All publicity is good publicity, or so the adage goes. But in the case of manufacturing and COVID-19, Matt Steele doesn’t agree.
“We don’t want to be a business (COVID) case for Columbia,” Steele said.
Steele is the vice president of operations for ThermAvant Technologies in Columbia. The company specializes in heat-absorbent technology often used in the aerospace industry. In mid-March, he was keeping close tabs on local cases of COVID-19.
ThermAvant was deemed essential due to its government contracts dealing with defense technology. Meaning, it had to figure out how to keep its doors open without contributing to local coronavirus caseloads.
Everyone who could work from home, did. But that still left the men and women who work on the production floor.
“Luckily our machines are 10 to 15 feet apart from each other,” Steele said. “We have basically thrown away our community food options, ordered a bunch of personal hand sanitizers. We also ordered surgical masks, what we were able to, as extra precautions.”
ThermAvant’s is a familiar story in manufacturing as the producers attempt to adjust their workflows to account for the long-term effects of COVID-19 on their industries. And the changes ThermAvant and plants across the state made in light of the COVID-19 pandemic may become part of manufacturing’s standard operations.
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BUSINESS WITH A NEW USUAL
Not all manufacturing operations lend themselves to social distancing. Workers in food processing plants often stand in close proximity to each other on factory lines. Despite usually wearing masks and personal protective equipment, break rooms also provide an opportunity for potential exposure.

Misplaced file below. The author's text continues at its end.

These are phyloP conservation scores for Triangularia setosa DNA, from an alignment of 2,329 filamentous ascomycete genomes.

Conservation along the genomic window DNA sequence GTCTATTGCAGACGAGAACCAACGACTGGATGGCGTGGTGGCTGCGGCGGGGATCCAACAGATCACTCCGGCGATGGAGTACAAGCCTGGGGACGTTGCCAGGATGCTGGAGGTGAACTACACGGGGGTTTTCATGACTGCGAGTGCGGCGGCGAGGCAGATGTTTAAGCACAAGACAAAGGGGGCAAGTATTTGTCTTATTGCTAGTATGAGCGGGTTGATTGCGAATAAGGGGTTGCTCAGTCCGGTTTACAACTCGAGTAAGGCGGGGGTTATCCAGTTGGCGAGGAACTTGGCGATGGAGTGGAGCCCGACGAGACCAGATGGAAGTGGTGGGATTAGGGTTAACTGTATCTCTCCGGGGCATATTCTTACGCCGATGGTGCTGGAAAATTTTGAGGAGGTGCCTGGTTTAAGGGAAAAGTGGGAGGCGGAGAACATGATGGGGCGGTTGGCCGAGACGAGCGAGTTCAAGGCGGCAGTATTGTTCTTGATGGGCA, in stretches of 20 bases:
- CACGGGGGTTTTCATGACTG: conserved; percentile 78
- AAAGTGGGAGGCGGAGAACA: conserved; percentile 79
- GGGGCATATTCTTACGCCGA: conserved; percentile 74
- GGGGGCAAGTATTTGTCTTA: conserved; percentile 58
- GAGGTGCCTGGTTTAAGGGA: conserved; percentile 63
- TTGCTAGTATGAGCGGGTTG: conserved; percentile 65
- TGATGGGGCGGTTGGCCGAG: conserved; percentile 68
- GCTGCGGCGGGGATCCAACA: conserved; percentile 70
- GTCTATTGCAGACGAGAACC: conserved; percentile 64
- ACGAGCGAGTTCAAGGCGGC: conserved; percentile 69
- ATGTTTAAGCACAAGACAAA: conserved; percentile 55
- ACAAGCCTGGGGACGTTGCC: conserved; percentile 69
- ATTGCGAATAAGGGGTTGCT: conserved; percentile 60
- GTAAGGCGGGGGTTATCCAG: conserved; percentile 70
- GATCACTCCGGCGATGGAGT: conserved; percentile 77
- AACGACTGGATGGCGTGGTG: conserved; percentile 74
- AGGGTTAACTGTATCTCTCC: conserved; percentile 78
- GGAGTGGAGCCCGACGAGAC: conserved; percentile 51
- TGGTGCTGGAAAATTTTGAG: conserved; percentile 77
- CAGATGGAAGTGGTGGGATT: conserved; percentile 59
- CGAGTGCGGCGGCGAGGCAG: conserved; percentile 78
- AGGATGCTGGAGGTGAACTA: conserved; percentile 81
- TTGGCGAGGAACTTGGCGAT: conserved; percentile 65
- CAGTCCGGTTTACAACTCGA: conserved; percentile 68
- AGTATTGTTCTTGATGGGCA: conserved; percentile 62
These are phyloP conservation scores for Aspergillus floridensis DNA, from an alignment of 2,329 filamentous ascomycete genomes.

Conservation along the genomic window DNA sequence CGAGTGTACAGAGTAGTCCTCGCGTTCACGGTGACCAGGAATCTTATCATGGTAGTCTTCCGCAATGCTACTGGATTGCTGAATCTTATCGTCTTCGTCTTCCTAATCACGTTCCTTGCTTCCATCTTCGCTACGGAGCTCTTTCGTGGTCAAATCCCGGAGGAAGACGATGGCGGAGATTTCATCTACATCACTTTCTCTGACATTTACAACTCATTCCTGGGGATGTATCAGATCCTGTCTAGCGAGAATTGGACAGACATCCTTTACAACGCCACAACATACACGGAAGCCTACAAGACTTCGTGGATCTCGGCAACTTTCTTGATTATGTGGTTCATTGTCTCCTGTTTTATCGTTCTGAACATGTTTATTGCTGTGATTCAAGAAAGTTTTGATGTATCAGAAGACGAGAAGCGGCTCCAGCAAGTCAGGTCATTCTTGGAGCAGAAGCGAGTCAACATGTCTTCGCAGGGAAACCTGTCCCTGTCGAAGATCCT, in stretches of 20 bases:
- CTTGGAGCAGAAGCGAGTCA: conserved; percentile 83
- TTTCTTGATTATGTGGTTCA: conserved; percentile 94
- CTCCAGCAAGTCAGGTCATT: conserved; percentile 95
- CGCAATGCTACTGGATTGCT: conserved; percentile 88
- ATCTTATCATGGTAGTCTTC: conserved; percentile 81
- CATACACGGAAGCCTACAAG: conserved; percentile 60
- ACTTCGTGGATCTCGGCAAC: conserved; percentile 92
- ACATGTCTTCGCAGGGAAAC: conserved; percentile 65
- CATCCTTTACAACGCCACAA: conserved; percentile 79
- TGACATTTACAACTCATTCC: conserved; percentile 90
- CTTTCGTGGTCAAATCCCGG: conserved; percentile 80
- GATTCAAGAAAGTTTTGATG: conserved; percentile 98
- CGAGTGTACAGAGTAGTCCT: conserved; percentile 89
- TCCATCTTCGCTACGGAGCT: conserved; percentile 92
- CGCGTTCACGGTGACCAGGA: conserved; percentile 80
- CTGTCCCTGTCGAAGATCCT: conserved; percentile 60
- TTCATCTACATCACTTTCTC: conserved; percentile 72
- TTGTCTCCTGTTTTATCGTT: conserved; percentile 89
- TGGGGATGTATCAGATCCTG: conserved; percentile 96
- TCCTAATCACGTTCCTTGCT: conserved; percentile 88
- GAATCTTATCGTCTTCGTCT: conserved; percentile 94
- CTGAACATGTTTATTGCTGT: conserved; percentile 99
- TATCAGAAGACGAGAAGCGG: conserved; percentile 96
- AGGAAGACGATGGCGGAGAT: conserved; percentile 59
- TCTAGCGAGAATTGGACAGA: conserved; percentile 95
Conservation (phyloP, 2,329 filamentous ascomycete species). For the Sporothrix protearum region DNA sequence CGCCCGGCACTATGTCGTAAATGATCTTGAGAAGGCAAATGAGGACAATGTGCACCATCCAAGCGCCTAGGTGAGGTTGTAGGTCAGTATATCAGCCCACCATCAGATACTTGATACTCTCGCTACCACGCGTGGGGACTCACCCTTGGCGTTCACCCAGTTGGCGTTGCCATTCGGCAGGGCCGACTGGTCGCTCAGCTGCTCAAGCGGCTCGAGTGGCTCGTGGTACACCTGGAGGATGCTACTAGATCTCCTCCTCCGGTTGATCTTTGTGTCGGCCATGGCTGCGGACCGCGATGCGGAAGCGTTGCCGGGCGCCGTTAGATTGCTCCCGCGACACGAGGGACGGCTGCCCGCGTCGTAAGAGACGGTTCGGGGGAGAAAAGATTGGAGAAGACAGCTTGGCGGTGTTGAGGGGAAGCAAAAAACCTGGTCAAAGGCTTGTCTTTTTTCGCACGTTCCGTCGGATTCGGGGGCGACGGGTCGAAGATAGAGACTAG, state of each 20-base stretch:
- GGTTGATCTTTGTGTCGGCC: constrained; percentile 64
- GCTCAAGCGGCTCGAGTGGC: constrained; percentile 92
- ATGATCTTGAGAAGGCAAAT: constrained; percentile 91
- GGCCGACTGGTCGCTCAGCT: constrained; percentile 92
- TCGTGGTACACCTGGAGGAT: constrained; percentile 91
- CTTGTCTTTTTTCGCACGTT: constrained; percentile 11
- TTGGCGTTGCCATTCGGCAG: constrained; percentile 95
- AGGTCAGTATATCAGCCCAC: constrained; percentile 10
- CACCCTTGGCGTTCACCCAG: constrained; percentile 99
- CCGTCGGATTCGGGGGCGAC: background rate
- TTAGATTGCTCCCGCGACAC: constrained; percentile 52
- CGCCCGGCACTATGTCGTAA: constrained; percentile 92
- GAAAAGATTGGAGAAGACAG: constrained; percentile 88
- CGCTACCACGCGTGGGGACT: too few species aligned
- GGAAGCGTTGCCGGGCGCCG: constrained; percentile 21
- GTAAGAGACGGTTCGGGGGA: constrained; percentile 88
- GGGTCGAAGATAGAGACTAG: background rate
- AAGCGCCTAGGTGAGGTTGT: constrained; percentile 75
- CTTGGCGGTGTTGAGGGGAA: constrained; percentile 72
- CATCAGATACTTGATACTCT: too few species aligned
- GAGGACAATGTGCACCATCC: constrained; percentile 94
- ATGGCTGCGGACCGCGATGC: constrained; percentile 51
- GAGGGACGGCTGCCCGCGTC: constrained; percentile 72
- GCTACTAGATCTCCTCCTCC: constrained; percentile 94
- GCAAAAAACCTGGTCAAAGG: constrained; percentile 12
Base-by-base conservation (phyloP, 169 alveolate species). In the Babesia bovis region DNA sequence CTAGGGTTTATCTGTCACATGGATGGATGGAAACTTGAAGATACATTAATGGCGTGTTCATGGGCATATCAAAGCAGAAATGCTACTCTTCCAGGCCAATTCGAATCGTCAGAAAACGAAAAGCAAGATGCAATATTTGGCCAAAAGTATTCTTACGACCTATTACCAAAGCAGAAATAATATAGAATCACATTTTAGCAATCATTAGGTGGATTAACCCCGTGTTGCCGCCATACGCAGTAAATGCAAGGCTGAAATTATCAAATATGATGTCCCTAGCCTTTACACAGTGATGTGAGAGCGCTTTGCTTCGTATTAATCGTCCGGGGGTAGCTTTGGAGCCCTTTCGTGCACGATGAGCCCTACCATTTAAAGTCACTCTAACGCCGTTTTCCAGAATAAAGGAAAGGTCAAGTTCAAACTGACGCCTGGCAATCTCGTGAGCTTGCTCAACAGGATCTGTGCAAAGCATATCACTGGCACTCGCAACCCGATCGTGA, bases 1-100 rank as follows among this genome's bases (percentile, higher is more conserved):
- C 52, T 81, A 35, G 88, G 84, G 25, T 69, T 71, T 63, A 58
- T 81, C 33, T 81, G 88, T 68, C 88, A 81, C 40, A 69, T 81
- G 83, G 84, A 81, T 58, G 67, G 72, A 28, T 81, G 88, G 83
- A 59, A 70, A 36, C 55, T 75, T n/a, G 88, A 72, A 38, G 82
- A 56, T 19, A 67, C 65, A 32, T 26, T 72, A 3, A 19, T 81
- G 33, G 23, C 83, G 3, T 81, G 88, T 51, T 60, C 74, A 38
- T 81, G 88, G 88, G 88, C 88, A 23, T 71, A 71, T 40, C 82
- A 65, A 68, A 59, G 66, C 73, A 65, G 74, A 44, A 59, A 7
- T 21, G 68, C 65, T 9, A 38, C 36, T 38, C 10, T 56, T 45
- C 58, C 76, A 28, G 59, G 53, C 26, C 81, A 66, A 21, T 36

An outbreak tied to meat processing in Saline County has given it the highest infection rate in Missouri, with 241 confirmed cases among 22,2761 people. When the Missouri Department of Health and Human Services deployed widespread testing at Triumph Foods in St. Joseph, 412 employees out of 2,367 that were tested showed positive results despite no visible symptoms.
COVID-19’s ability to spread quickly in places where people work in close proximity has manufacturers rethinking how their facilities run from the break room to the factory line.
“We don’t have the luxury of living without COVID-19 in the near future,” said Steven Burger, president of Burgers’ Smokehouse. “So, we have to figure out ways to live with it.”
Burgers’ Smokehouse was one of the plants that had to temporarily pause production because of COVID-19 among its employees. ConAgra in nearby Marshall also had to temporarily close in April.
“We must get these plants reopened safely as soon as possible,” U.S. Rep. Vicky Hartzler said in a press release regarding a letter she sent to the Centers for Disease Control and Prevention. The letter urged the CDC to clarify safety procedures.
As for Burgers’, it’s already reopened, and it’s leaning heavily on the experience of fellow manufacturers and public health specialists.
“We tried to kind of keep our mind open to information from our colleagues in the industry but also national trade organizations … everybody from the CDC down to our local health department here,” Burger said.
Burger said parts of the workflow were easy to adjust. Plant managers redesigned some production lines to provide six feet of distance.
Others weren’t so easy.
In those areas, face masks and clear plastic screens are used to protect employees from accidental transmission.
“Six feet is our first line of defense,” he said. “With the face masks and other interventions, we think we can kind of accomplish what you can accomplish with six feet, but also with protective measures.”
But the adjustments extend beyond the production line. Entry screening, breaks and eating arrangements all must be considered.